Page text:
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All of Life is an Arrow

Life's Arrows

Being the beautiful humans that we are, we tend to think about our thinking quite a lot. We unnecessarily complicate life when it’s absolutely not required. There’s no blame here or fingers to point. It’s simply a misunderstanding of two simple, but crucial factors.

1.) Do you know where your experience comes from?

2.) Do you know who you are?

When we forget these two things, we fall into a variety of traps, all mentally created, but seem entirely too real. Some of the traps that are innocently created for ourselves are:

  • Feeing as if we need to know everything about something before we really dive in and explore.
  • Needing to have control of other people, places, and things.
  • Needing to know how things are going to turn out.

We spend so much time looking outside of ourselves for some magical answer that’s going to cure us of being human. A magical answer that will take all of our bad feelings away and leave us in a permanent state of happiness with no failure, no pain, and no uncertainty.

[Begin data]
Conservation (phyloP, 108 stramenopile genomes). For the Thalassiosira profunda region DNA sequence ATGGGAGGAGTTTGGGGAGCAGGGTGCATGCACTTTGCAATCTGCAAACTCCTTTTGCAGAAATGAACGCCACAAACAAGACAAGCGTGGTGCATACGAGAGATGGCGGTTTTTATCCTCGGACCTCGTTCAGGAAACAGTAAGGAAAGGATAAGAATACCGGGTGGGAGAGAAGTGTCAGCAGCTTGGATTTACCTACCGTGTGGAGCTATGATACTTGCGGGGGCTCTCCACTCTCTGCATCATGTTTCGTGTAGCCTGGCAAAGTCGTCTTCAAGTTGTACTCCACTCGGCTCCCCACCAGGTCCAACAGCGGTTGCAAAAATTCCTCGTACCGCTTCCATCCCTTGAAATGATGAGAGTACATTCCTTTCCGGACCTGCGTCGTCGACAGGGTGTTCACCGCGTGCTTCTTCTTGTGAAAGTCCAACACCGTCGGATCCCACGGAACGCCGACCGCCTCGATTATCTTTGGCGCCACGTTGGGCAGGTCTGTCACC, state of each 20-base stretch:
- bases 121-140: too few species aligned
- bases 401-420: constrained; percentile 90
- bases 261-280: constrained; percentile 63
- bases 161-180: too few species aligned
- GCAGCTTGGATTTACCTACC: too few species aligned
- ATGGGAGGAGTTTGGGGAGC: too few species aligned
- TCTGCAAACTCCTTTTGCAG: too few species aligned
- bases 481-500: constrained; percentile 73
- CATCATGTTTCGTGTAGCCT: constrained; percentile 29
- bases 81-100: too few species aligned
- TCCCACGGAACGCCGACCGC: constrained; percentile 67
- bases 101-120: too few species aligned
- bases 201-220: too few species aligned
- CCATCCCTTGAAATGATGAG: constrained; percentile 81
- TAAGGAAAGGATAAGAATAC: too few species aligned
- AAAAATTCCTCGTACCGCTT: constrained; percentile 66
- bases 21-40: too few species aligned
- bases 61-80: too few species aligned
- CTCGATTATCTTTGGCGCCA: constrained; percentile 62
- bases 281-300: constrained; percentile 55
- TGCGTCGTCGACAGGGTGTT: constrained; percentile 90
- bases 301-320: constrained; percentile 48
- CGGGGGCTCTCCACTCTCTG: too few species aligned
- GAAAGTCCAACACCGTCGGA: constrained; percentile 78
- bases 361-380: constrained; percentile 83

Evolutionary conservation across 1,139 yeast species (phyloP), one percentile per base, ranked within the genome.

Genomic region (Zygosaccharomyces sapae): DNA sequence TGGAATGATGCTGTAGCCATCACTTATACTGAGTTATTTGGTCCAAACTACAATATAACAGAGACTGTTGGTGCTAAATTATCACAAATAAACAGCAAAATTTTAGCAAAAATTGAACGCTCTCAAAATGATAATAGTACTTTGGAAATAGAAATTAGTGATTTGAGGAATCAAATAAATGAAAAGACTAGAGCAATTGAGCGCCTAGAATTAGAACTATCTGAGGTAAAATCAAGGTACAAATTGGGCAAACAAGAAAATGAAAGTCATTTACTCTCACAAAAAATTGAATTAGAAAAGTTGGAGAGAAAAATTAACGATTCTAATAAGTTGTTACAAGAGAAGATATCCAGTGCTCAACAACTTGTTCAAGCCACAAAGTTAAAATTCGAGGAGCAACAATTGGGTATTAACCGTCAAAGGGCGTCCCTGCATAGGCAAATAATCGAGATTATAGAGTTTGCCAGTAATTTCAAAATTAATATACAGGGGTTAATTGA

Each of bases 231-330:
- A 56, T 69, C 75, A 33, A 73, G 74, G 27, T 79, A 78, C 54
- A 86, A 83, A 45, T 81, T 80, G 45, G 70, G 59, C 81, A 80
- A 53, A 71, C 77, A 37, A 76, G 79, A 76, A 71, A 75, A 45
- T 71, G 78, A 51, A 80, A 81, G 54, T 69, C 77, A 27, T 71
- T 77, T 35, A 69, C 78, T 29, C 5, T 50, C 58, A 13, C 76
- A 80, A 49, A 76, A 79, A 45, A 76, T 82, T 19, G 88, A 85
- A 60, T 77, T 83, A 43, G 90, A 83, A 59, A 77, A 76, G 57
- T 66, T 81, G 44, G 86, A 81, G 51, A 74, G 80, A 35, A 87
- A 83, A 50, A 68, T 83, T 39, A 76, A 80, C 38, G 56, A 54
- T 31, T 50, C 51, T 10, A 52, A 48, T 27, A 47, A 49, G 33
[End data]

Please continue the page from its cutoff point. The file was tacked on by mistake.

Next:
Well, I’ve got good news and bad news for you.

The bad news is there’s no magical answer outside of ourselves. That’s not possible and that’s not how life works. The good news is there’s no magical answer outside of ourselves. That’s not possible and that’s not how life works.

The great news is that our experience comes from a world of Thought and not the outside world.

The even greater news is that things like failure, suffering, and uncertainty are also all made of Thought.

More often than not, the things we obsess over are completely out of our control. I used to feel this way. There was a time in my life when I was passionate about a project involving sharing my work in a public setting. I sat paralyzed  for months with the fear of trying to nail down every detail that I never moved forward. I constantly worried where I should hold the presentation, if I should charge a fee, or worse not charge at all in case the people attending hated my guts or asked questions that I could not answer. Sounds like a nightmare right? The beautiful thing about nightmares is that we don’t have to try and fix them, we just need to wake up. Once we see nightmares for what they are, suffering quickly subsides. The same is true of our thinking. Once we see it for what it is – everything changes.